After the massacre, Brooks was contacted by a young journalist named Rob Merritt, who felt empathetic to Brooks’ plight to get his story out about Eric and Dylan. Three years after the attack they published a book about Columbine from his point of view. It’s a fascinating dynamic these two have. Merritt is four or five years older than Brooks, Eric and Dylan, so he was not far removed from the experience of high school when the attack occurred. And he seems to have the same taste in popular culture and worldview as them (Insane Clown Posse is mentioned a lot).
Merritt’s teaming up with Brown doesn’t feel exploitive. Instead the book reads like a better-educated, better-connected older brother, just a few years more mature than the younger brother, coming in to lend a hand and help him tell his story in a structured, presentable manner. It’s biased as hell, but how could it not be? Brooks was indirectly involved in the massacre just from being good friends with Eric and Dylan. He was notoriously the only person Eric told to leave before they planted the bombs in the cafeteria. Eric spared him because he was a kindred soul.
If you want a clearer picture of what was going on with Eric and Dylan, then you cannot ignore what Brooks has to say:
“The problem was that the bullies were popular with the administration. Meanwhile, we were the ‘trouble kids’ because we didn’t seem to fit in with the grand order of things. Kids who played football were doing what you’re supposed to do in high school. Kids like us, who dressed a little differently and were into different things, made teachers nervous. They weren’t interested in reaching out to us. They wanted to keep us at arm’s length, and if they had the chance to take us down, they would.”
* * *
He describes a school where teachers got swept up in the jock-nerd-normal-freak-popular-unpopular-cool-uncool paradigm, and argues that while Eric and Dylan were responsible for their own atrocious actions, “Columbine [was] responsible for creating Eric and Dylan.”
Brown and Merritt spend a lot of time speculating about “The Basement Tapes.” The police confiscated videotapes with approximately three hours of footage of Eric and Dylan outfitting themselves, testing out their weapons, and leaving behind testimonials explaining why they were going to attack the school. The Basement Tapes—named because most of the footage was shot in their basements—have never been released to the public. Only select members of the press have seen them, and Brooks Brown’s mother and father, who were not invited to the screening, but barged their way in, threatening court action if they were not allowed to watch.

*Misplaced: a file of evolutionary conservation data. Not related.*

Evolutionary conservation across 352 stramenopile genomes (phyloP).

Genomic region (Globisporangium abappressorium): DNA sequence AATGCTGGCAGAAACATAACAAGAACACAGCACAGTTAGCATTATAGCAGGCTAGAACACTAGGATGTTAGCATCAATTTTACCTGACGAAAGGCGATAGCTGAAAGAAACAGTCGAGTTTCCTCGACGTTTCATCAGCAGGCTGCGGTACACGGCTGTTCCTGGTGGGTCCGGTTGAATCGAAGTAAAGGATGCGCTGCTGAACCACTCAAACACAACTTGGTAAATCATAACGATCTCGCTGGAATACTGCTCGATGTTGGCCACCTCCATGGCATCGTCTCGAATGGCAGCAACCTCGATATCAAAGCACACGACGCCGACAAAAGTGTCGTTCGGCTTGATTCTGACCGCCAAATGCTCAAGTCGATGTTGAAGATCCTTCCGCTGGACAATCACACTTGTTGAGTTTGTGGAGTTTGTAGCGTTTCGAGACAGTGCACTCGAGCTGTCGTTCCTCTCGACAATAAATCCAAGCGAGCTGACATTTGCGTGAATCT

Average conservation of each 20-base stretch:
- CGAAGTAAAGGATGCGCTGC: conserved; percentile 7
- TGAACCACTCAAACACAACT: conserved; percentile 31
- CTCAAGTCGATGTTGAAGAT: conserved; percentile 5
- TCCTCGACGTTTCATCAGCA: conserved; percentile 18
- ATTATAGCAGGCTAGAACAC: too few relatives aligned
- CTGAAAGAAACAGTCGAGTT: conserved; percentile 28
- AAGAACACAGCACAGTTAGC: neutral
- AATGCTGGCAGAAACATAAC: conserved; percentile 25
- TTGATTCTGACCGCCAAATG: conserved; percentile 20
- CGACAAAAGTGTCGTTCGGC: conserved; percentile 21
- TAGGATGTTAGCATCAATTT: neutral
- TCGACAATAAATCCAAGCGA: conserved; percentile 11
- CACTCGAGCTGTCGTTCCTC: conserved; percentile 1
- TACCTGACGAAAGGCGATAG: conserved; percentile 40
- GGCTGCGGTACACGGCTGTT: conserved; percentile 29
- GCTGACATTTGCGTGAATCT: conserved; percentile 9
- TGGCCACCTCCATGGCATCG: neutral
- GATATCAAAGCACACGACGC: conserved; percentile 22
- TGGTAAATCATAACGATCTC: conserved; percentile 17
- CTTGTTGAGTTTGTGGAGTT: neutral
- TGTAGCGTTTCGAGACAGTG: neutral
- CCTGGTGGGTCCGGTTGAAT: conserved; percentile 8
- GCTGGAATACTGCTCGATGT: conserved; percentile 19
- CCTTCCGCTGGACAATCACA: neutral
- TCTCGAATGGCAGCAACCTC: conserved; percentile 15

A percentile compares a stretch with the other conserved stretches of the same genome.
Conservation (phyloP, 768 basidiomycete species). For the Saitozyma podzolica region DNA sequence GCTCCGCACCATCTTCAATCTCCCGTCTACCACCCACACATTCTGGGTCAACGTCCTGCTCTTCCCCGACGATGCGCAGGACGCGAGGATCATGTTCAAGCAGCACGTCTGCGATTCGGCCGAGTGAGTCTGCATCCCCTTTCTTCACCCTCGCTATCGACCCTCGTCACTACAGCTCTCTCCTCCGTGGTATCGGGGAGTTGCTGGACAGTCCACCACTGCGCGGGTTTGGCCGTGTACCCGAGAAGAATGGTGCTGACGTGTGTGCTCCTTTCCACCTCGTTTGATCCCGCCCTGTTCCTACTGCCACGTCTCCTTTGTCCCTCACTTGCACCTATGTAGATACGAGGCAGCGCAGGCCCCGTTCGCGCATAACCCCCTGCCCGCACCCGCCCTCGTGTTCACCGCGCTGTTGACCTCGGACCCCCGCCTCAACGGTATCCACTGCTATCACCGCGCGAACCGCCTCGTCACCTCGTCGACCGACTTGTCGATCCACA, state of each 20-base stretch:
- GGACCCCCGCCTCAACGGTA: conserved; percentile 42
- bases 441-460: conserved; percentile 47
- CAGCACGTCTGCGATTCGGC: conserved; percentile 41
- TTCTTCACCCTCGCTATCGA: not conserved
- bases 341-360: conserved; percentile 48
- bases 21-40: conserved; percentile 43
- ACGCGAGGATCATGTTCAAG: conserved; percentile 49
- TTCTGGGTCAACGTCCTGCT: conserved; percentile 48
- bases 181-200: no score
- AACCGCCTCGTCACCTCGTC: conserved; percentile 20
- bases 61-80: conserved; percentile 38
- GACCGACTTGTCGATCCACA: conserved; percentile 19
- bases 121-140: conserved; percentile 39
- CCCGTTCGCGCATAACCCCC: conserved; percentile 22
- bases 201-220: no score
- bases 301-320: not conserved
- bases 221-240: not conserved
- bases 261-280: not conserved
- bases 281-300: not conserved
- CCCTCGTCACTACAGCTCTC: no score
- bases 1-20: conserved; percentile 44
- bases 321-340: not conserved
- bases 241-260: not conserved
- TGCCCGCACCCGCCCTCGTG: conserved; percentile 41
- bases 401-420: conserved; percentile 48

The Jefferson County sheriff’s department’s transcripts of The Basement Tapes can now be found online, but the entire footage still remains locked away. This is a description of part of the second Basement Tape from the Rocky Mountain News “War Is War,” December 13, 1999:
They explain over and over why they want to kill as many people as they can. Kids taunted them in elementary school, in middle school, in high school. Adults wouldn’t let them strike back, to fight their tormentors, the way such disputes once were settled in schoolyards. So they gritted their teeth. And their rage grew. “It’s humanity,” Klebold says, flipping an obscene gesture toward the camera. “Look at what you made,” he tells the world. “You’re fucking shit, you humans, and you deserve to die.” … They speak at length about all the people who wronged them. “You’ve given us shit for years,” Klebold says. “You’re fucking going to pay for all the shit. We don’t give a shit because we’re going to die doing it.”
* * *
Eric and Dylan planned to die in the attack.
This is Brooks’ description of the video, secondhand from his mother’s account of it:
Dylan asks Eric if he thinks the cops will listen to the entire video. Eric replies that he believes the cops will chop the video up into little pieces, “and the police will just show the public what they want it to look like.” They suggest delivering the videos to TV stations right before the attack. After all, they want people to know that they feel they have reasons.
“We are but aren’t psycho,” they say.
Dylan promises his parents that there was nothing they could have done to stop him. According to the Rocky Mountain News article “War Is War,” “You can’t understand what we feel,” he says. “You can’t understand, no matter how much you think you can.”
The Rocky Mountain News quoted Eric as offering praise for his parents. “My parents are the best fucking parents I have ever known,” he says. “My dad is great. I wish I was a fucking sociopath so I don’t have any remorse, but I do. This is going to tear them apart.They will never forget it.”
According to police reports, Eric expresses regret on another tape as well. He recorded one segment while driving alone in his car. “It’s a weird feeling, knowing you’re going to be dead in two and a half weeks,” he says to the camera. He talks about the co-workers he will miss, and says he wishes he could have revisited Michigan and “old friends.” The officer who viewed this tape wrote that, “at this point he becomes silent and appears to start crying, wiping a tear from the side of his face…[H]e reaches toward the camera and shuts it off.”